Getting your heart rate up and the blood flowing can raise your energy. If pressed for time, try a 10 minute walk prior to your meeting.
5) Power naps
A quick snoozer during a work break or over lunch can do wonders.
Sleep experts say it’s best to keep your naps under 15-20 minutes so you don’t wake up in a brain fog. Also, set an alarm so you’re not late for anything.
Whether it’s tea, coffee, or an energy, it’s a popular remedy to fight fatigue and promote mental alertness.
Like anything, it’s important not to overdo it. Too much coffee can dehydrate you, make it harder to sleep at night, and lead to coffee addiction.
Another obvious remedy but couldn’t leave it off the list. If you’re overdressed in a meeting room, you may get overwarm and start to feel sleepy.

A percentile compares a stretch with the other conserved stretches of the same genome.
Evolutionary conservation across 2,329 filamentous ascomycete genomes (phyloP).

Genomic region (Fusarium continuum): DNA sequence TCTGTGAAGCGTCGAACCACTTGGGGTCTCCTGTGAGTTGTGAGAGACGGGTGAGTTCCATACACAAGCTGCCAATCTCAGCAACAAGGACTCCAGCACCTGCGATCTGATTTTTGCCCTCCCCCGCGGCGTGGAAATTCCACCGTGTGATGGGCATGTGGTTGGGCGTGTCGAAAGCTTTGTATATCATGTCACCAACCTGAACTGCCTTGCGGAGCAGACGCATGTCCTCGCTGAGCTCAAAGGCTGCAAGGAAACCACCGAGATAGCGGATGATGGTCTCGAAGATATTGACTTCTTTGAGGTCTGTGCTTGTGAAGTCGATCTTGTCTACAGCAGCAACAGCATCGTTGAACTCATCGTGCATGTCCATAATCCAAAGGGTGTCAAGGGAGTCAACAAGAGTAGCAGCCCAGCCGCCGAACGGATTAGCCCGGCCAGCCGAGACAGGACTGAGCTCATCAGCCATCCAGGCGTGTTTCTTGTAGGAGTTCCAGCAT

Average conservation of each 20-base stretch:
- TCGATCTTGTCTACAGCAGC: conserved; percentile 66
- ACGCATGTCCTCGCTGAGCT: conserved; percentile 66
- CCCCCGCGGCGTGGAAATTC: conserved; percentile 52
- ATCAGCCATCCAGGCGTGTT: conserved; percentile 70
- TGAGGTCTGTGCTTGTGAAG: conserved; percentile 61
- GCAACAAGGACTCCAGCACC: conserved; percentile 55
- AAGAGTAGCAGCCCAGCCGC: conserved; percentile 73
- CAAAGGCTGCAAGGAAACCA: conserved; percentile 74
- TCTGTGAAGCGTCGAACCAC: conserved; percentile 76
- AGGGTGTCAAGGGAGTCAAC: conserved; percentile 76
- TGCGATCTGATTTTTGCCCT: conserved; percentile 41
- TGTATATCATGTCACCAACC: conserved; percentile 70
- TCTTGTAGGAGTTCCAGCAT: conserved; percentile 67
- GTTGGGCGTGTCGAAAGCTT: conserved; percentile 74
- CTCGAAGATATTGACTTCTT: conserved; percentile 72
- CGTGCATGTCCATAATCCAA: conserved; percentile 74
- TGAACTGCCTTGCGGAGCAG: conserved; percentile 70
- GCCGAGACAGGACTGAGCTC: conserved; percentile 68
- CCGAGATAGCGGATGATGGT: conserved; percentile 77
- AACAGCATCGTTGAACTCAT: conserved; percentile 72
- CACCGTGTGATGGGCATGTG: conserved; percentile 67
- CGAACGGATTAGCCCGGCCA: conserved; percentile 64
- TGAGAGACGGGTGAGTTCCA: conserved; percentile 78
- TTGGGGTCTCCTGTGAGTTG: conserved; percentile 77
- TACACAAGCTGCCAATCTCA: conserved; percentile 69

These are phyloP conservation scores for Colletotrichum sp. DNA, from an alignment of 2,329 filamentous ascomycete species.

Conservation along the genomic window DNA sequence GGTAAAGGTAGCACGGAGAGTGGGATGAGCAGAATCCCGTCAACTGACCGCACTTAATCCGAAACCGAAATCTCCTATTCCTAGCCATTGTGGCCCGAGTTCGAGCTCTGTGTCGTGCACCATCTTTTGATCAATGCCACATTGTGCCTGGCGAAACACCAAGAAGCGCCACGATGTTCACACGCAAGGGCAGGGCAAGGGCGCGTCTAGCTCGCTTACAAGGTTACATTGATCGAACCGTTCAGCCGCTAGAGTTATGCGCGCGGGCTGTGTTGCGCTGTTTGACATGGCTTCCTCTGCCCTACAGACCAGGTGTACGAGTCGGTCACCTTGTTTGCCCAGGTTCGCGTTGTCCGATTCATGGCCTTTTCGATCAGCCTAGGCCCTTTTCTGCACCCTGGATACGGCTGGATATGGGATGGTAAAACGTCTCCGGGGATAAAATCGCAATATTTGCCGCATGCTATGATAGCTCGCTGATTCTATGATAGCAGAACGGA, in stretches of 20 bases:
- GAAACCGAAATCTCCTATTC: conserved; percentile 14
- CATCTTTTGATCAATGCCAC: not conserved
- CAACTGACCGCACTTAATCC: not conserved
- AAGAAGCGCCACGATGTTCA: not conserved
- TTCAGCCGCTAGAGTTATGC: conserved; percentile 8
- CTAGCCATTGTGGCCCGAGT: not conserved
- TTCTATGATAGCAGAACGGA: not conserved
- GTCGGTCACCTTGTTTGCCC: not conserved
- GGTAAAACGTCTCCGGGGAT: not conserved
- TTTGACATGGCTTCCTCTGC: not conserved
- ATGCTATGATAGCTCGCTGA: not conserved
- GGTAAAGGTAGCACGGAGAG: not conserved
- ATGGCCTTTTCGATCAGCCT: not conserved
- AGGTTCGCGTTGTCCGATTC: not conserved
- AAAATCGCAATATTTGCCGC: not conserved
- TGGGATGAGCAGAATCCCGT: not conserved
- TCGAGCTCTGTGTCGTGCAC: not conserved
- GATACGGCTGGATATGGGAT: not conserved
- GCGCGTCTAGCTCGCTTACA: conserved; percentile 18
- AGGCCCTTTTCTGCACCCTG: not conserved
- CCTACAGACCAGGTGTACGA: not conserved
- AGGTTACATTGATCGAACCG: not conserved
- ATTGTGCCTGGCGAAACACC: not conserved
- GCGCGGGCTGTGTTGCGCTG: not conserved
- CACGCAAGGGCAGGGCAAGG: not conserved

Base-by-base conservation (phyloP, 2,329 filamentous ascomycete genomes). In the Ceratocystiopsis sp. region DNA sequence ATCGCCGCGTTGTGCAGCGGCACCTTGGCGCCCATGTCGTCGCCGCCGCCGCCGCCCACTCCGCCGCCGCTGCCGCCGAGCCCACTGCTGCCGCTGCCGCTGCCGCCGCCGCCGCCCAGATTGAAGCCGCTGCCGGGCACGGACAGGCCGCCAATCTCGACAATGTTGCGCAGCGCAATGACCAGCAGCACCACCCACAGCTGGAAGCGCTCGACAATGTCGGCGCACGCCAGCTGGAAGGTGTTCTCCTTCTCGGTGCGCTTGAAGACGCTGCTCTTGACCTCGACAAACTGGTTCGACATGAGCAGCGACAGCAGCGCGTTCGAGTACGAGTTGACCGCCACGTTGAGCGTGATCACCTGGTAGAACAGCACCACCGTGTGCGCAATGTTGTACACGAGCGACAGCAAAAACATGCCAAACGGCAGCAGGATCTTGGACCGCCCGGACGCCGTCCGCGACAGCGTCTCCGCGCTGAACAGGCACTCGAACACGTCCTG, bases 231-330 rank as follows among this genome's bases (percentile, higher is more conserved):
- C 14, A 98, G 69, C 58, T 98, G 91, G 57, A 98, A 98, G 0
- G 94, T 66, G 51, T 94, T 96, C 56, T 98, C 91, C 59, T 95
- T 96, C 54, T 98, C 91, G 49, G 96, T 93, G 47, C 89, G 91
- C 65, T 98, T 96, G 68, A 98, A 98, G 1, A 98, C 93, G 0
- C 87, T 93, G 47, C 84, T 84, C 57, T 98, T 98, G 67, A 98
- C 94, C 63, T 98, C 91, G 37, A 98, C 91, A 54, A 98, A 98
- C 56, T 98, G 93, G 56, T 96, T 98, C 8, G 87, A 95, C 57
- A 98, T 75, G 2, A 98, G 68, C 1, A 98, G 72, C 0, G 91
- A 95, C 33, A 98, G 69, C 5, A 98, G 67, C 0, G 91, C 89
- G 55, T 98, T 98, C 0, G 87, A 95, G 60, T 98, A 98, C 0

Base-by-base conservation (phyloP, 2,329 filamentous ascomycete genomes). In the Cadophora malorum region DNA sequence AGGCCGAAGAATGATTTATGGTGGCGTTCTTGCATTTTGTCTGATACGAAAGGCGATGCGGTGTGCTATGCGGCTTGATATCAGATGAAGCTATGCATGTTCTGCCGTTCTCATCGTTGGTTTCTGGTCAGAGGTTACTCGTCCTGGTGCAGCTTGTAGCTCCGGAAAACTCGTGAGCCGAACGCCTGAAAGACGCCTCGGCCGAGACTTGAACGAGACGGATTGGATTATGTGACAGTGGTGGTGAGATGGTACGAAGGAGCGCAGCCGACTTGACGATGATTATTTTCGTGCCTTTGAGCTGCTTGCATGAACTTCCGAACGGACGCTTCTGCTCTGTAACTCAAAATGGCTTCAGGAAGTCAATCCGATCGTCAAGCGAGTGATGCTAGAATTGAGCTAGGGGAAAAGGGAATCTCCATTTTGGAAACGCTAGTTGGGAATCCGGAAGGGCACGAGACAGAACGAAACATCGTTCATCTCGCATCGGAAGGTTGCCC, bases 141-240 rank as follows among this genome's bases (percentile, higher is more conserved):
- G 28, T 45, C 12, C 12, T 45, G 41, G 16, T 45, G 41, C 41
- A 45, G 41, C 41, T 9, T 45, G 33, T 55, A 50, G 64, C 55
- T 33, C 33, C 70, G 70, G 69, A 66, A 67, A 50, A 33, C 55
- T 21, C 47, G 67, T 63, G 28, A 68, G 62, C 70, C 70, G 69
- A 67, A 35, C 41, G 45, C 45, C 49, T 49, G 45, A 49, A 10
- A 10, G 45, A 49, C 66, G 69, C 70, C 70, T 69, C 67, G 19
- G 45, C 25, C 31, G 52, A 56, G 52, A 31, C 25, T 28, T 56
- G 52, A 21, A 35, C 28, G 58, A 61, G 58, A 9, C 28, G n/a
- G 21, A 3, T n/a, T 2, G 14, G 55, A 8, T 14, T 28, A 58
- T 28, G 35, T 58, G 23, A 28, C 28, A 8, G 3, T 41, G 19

Try shedding extra layers such as a sweater, jacket, or blazer.
8) Take notes
It’ll keep your mind active, engaged, and help pass the time.
9) Stay engaged
Another way to keep your mind active. Join in on the discussion, ask and answer questions.
10) Get natural daylight
Since our bodies are in tune with day and night, a dim low-light room can lull you to sleep.
Try brightening things up with a lamp or natural daylight through the windows.
11) Keep it on the cool side
A warm room can lull you to sleep, especially after lunch. Try a cooler room temperature.
12) Take a quick break
If you’re really struggling with falling asleep during a meeting, you may want to excuse yourself (and others) for a bathroom break.
Use the time to get up, stretch, and move around to help clear your mind. Walk to a bathroom not too close and splash your face with cold water.
13) Adjust your posture